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Smart tech helps Australian city manage its water network

A South Australian water utility firm has said that integrating smart technology into its underground water network system has proactively identified and repaired potential leaks and breaks before they escalated which would ultimately affect thousands of customers and commuters.

SA Water said that during the first stage of its smart water network program, it integrated more than 4000 sensors across the Adelaide Central Business District which prevented 15 water main breaks or leaks since monitoring and collecting data began in July 2017.

Dr. Helen Edmonds said the deployment of the smart water network program was the largest in Australia. She hailed its impact and said it provided them with data that enabled them to make decisions in real-time.

Edmonds said, "The combination and volume of sensors installed across the water network in Adelaide hasn't been seen before, and is delivering outcomes and learnings that will be applicable right across the country. As engineers, we've been immersed in rich data that's helping us make informed decisions, but as South Australians striving to deliver a world-class service for our customers, we're making vital inroads to deliver a better customer experience."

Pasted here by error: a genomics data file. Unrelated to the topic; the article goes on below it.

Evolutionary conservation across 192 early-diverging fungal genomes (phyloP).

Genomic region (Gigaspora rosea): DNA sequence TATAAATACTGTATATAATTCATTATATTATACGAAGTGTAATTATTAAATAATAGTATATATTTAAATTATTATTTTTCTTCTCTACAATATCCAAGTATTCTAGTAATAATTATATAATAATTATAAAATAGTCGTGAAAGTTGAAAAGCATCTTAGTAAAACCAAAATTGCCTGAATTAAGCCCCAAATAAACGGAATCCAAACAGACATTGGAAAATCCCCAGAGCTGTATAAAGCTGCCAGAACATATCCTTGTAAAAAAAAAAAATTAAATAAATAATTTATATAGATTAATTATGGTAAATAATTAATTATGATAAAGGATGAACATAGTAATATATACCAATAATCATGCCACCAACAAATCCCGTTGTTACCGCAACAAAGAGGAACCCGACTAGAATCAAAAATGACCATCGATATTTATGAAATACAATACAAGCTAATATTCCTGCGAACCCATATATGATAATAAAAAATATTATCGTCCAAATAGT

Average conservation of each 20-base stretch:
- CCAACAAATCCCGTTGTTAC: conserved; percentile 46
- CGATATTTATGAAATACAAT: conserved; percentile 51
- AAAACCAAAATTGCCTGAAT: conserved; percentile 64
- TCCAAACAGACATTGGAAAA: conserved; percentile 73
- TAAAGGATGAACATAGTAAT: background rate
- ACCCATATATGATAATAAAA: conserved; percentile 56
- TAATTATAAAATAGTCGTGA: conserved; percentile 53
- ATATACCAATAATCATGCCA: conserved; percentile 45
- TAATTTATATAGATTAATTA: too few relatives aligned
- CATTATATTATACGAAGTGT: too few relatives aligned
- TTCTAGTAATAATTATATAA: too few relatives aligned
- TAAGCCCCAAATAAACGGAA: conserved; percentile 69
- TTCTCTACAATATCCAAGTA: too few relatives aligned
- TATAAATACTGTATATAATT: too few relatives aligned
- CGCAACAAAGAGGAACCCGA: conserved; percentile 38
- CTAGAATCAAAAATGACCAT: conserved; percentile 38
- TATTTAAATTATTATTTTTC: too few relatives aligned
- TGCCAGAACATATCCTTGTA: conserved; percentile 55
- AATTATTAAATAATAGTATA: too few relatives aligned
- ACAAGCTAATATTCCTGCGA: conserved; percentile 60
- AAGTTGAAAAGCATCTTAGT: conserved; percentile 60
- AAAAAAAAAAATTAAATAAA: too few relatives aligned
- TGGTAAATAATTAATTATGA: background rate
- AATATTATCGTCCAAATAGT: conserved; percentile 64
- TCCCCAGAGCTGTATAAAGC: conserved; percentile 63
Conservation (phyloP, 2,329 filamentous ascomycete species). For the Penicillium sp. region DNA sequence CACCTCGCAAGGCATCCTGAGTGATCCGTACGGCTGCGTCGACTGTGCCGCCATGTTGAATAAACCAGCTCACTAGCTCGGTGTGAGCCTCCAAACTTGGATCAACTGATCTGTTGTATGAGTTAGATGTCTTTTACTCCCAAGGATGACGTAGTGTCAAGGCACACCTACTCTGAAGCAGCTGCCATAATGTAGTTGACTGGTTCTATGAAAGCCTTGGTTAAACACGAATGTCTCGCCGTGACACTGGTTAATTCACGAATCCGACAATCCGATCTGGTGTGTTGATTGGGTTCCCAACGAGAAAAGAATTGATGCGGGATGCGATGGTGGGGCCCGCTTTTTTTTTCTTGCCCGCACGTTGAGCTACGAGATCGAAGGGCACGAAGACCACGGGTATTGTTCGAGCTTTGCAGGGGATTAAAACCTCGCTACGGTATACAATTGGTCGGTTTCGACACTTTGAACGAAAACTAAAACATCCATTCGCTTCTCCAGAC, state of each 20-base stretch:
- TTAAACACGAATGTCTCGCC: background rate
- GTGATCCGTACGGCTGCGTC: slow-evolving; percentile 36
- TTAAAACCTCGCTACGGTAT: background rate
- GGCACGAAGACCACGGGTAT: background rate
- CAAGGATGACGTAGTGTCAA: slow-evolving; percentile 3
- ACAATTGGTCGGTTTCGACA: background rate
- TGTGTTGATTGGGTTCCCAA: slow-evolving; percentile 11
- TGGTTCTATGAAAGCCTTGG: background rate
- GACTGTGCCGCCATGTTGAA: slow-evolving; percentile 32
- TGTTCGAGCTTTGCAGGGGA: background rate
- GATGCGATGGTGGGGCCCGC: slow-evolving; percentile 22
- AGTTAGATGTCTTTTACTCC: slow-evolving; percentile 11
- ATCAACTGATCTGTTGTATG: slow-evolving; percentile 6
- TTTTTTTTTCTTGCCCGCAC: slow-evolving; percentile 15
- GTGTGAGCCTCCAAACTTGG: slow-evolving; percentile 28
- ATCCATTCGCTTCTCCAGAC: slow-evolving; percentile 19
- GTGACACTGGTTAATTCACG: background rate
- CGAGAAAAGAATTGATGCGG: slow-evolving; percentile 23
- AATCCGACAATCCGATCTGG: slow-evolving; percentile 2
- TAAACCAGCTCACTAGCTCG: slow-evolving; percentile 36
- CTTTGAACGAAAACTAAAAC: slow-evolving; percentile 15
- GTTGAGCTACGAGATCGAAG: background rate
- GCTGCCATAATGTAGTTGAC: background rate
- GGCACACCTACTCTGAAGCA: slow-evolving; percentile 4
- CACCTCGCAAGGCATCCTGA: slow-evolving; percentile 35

Edmonds added that its network performance is among the best in Australia, and that any water main break or service interruption has an impact on their customers, stressing that their primary aim was to reduce that as much as possible.

Edmonds added, "Identifying a potential leak and intervening has been hugely rewarding, but there's also been a sense of accomplishment in analysing the data and understanding the immediacy of some sudden ruptures that didn't offer any warning signals."

Edmonds said the data was collected through 305 acoustic leak detection sensors, 34 pressure sensors of which 23 are transient loggers, 11 flow meters, three water quality monitors, and 100 smart meters on customer connections. The information is transmitted over long-term evolution and narrow band technologies to an analytics platform, at 5 to 15 minute intervals.

The acoustic sensors, or accelerometers, cover an average range of 150 metres and monitor around 50% of the water main network in the Adelaide CBD, with a focus on cast iron pipes in areas where the potential customer impact of a break is greater.